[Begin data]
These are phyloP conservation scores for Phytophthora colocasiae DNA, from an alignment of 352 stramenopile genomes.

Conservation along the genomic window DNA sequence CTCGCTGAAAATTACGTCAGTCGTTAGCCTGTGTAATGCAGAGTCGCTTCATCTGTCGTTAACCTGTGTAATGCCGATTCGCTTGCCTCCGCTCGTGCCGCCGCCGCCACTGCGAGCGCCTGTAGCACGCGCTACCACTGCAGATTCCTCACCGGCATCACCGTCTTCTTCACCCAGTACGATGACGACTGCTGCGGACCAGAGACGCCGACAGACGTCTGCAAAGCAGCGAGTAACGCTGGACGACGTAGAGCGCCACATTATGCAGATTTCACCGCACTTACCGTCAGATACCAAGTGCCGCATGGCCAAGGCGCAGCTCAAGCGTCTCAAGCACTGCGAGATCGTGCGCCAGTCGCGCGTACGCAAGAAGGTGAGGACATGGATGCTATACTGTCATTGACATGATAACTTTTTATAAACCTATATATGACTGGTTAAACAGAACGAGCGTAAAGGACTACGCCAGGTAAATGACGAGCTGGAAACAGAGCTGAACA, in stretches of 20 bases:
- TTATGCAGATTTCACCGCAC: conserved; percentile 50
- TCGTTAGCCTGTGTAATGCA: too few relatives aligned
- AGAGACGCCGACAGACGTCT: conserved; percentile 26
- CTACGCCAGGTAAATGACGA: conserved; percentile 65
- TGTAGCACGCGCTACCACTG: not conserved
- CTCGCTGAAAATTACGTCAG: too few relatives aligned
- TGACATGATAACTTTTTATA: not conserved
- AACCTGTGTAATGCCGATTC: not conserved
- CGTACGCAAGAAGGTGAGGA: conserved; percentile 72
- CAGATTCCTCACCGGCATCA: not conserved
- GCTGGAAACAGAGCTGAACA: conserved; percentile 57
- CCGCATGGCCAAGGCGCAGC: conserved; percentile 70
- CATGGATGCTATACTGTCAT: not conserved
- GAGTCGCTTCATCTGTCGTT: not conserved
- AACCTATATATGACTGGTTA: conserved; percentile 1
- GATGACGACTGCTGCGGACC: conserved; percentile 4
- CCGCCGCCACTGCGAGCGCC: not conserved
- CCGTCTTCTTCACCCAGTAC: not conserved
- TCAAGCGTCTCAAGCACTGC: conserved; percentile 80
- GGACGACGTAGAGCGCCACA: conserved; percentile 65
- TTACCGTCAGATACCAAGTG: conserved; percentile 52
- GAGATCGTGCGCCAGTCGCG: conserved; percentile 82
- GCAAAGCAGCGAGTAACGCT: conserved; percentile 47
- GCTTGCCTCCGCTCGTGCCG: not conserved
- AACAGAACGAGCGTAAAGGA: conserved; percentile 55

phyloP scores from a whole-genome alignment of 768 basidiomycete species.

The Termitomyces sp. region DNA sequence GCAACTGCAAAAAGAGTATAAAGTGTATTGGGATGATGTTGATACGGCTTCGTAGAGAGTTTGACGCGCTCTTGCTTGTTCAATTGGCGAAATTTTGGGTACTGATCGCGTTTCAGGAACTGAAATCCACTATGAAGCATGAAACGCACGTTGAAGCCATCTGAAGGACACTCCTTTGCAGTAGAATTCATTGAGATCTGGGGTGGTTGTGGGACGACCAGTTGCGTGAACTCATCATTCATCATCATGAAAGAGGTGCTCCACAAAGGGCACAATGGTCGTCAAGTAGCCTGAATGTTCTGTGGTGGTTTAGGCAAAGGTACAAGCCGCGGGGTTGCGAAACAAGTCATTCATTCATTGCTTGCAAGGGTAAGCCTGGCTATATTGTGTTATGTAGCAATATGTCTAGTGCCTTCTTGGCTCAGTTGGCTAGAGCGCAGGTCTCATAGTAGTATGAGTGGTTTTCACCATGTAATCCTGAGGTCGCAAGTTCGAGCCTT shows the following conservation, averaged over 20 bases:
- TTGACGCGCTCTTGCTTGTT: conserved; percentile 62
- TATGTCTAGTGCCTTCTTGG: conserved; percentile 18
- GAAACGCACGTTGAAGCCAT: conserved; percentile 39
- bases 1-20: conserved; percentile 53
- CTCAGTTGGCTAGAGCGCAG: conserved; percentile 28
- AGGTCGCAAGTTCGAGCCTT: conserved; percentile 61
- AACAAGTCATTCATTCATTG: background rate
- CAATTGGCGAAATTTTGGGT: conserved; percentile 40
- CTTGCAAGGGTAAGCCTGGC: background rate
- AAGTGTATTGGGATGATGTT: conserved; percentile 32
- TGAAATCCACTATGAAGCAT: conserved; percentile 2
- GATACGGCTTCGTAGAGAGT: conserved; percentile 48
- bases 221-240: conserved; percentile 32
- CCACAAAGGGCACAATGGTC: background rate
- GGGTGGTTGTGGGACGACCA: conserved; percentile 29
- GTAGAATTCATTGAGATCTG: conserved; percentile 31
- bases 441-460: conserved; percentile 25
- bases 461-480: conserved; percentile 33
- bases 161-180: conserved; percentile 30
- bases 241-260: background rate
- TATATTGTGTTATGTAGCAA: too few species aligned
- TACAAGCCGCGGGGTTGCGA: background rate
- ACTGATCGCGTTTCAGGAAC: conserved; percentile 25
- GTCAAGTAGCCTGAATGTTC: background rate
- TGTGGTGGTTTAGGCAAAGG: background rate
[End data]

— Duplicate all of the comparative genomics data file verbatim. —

These are phyloP conservation scores for Phytophthora colocasiae DNA, from an alignment of 352 stramenopile genomes.

Conservation along the genomic window DNA sequence CTCGCTGAAAATTACGTCAGTCGTTAGCCTGTGTAATGCAGAGTCGCTTCATCTGTCGTTAACCTGTGTAATGCCGATTCGCTTGCCTCCGCTCGTGCCGCCGCCGCCACTGCGAGCGCCTGTAGCACGCGCTACCACTGCAGATTCCTCACCGGCATCACCGTCTTCTTCACCCAGTACGATGACGACTGCTGCGGACCAGAGACGCCGACAGACGTCTGCAAAGCAGCGAGTAACGCTGGACGACGTAGAGCGCCACATTATGCAGATTTCACCGCACTTACCGTCAGATACCAAGTGCCGCATGGCCAAGGCGCAGCTCAAGCGTCTCAAGCACTGCGAGATCGTGCGCCAGTCGCGCGTACGCAAGAAGGTGAGGACATGGATGCTATACTGTCATTGACATGATAACTTTTTATAAACCTATATATGACTGGTTAAACAGAACGAGCGTAAAGGACTACGCCAGGTAAATGACGAGCTGGAAACAGAGCTGAACA, in stretches of 20 bases:
- TTATGCAGATTTCACCGCAC: conserved; percentile 50
- TCGTTAGCCTGTGTAATGCA: too few relatives aligned
- AGAGACGCCGACAGACGTCT: conserved; percentile 26
- CTACGCCAGGTAAATGACGA: conserved; percentile 65
- TGTAGCACGCGCTACCACTG: not conserved
- CTCGCTGAAAATTACGTCAG: too few relatives aligned
- TGACATGATAACTTTTTATA: not conserved
- AACCTGTGTAATGCCGATTC: not conserved
- CGTACGCAAGAAGGTGAGGA: conserved; percentile 72
- CAGATTCCTCACCGGCATCA: not conserved
- GCTGGAAACAGAGCTGAACA: conserved; percentile 57
- CCGCATGGCCAAGGCGCAGC: conserved; percentile 70
- CATGGATGCTATACTGTCAT: not conserved
- GAGTCGCTTCATCTGTCGTT: not conserved
- AACCTATATATGACTGGTTA: conserved; percentile 1
- GATGACGACTGCTGCGGACC: conserved; percentile 4
- CCGCCGCCACTGCGAGCGCC: not conserved
- CCGTCTTCTTCACCCAGTAC: not conserved
- TCAAGCGTCTCAAGCACTGC: conserved; percentile 80
- GGACGACGTAGAGCGCCACA: conserved; percentile 65
- TTACCGTCAGATACCAAGTG: conserved; percentile 52
- GAGATCGTGCGCCAGTCGCG: conserved; percentile 82
- GCAAAGCAGCGAGTAACGCT: conserved; percentile 47
- GCTTGCCTCCGCTCGTGCCG: not conserved
- AACAGAACGAGCGTAAAGGA: conserved; percentile 55

phyloP scores from a whole-genome alignment of 768 basidiomycete species.

The Termitomyces sp. region DNA sequence GCAACTGCAAAAAGAGTATAAAGTGTATTGGGATGATGTTGATACGGCTTCGTAGAGAGTTTGACGCGCTCTTGCTTGTTCAATTGGCGAAATTTTGGGTACTGATCGCGTTTCAGGAACTGAAATCCACTATGAAGCATGAAACGCACGTTGAAGCCATCTGAAGGACACTCCTTTGCAGTAGAATTCATTGAGATCTGGGGTGGTTGTGGGACGACCAGTTGCGTGAACTCATCATTCATCATCATGAAAGAGGTGCTCCACAAAGGGCACAATGGTCGTCAAGTAGCCTGAATGTTCTGTGGTGGTTTAGGCAAAGGTACAAGCCGCGGGGTTGCGAAACAAGTCATTCATTCATTGCTTGCAAGGGTAAGCCTGGCTATATTGTGTTATGTAGCAATATGTCTAGTGCCTTCTTGGCTCAGTTGGCTAGAGCGCAGGTCTCATAGTAGTATGAGTGGTTTTCACCATGTAATCCTGAGGTCGCAAGTTCGAGCCTT shows the following conservation, averaged over 20 bases:
- TTGACGCGCTCTTGCTTGTT: conserved; percentile 62
- TATGTCTAGTGCCTTCTTGG: conserved; percentile 18
- GAAACGCACGTTGAAGCCAT: conserved; percentile 39
- bases 1-20: conserved; percentile 53
- CTCAGTTGGCTAGAGCGCAG: conserved; percentile 28
- AGGTCGCAAGTTCGAGCCTT: conserved; percentile 61
- AACAAGTCATTCATTCATTG: background rate
- CAATTGGCGAAATTTTGGGT: conserved; percentile 40
- CTTGCAAGGGTAAGCCTGGC: background rate
- AAGTGTATTGGGATGATGTT: conserved; percentile 32
- TGAAATCCACTATGAAGCAT: conserved; percentile 2
- GATACGGCTTCGTAGAGAGT: conserved; percentile 48
- bases 221-240: conserved; percentile 32
- CCACAAAGGGCACAATGGTC: background rate
- GGGTGGTTGTGGGACGACCA: conserved; percentile 29
- GTAGAATTCATTGAGATCTG: conserved; percentile 31
- bases 441-460: conserved; percentile 25
- bases 461-480: conserved; percentile 33
- bases 161-180: conserved; percentile 30
- bases 241-260: background rate
- TATATTGTGTTATGTAGCAA: too few species aligned
- TACAAGCCGCGGGGTTGCGA: background rate
- ACTGATCGCGTTTCAGGAAC: conserved; percentile 25
- GTCAAGTAGCCTGAATGTTC: background rate
- TGTGGTGGTTTAGGCAAAGG: background rate